Wakefield High School
Burning brighter than the sun, it's as if a million little stars emerged upon the stage at Meridian High School's production of The Love Doctor. This show invites everyone along for a night of chaos in which mundane merchant lives become your wildest dreams.
Written by Jean-Baptiste Molière, The Love Doctor was composed, rehearsed, and performed in just 5 days for King Louis XIV in 1665, and now belongs to the public domain. It stars Sganaralle, a peasant who poses as a doctor to prescribe Lucile Gorgibus an escape from her arranged marriage and a path to happiness with her true love. But of course, posing as a doctor has its consequences, and all things must fall apart before they can be put back together.
Meridian High School's exhibition flaunted an incredible ensemble that donned gorgeous costumes. Every single member of the cast was marvelously unique, never broke character despite all of the madness ensuing, and allowed for the exploration of the depths of every individual storyline, making each interaction complex and captivating.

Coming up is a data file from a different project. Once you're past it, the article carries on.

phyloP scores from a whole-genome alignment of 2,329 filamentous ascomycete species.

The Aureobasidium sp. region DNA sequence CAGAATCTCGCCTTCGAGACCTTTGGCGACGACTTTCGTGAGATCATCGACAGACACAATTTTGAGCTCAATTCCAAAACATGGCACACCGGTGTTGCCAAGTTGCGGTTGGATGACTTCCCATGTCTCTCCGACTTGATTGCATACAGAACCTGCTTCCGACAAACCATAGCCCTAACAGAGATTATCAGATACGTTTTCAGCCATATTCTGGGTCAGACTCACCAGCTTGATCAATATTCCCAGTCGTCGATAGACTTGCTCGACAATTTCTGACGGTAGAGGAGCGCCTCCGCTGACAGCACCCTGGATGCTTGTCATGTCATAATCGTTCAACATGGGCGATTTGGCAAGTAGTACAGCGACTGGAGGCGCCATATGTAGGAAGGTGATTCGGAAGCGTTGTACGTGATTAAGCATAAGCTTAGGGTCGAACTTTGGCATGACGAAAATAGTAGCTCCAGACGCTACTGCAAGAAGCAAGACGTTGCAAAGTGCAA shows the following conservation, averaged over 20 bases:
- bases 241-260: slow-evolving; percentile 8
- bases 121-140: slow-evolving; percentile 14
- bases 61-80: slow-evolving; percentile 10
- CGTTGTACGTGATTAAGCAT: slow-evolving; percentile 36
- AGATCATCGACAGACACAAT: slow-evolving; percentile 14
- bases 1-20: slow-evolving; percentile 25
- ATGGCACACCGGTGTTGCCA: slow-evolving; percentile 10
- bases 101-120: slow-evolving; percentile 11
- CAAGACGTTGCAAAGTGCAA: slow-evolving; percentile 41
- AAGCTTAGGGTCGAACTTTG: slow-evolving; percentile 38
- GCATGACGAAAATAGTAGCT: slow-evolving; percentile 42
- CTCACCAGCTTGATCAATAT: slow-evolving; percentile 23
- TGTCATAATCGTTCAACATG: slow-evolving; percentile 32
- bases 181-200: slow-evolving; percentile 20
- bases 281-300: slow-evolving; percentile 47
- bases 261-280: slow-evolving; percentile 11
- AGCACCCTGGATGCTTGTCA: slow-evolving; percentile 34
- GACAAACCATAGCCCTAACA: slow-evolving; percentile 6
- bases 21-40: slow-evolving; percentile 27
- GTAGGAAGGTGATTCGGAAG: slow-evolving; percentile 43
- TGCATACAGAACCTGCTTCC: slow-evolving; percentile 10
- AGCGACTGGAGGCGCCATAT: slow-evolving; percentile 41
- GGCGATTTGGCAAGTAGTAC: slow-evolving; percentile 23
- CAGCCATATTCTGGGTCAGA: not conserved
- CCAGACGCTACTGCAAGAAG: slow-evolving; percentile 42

Matthew Bloss-Baum, as Sganarelle, delivered a captivating performance. Bloss-Baum developed a character that was nothing less than spectacular, from perfectly exaggerated expressions to killingly funny kinesthetic choices. Bloss-Baum showcased incredible duality, at one point playing both Sganarelle and Sganarelle's fake twin brother, effortlessly switched posture, expression, and even voice inflection. Sganarelle was countered by his partner in crime, Declan Kennedy as Valere, who showed exceptional comedic timing. Kennedy lent Valere layers, and each one revealed something new and unforeseen–a true feat. Kennedy's portrayal of a young boy in love was heartwarming, sweet, and silly all at once.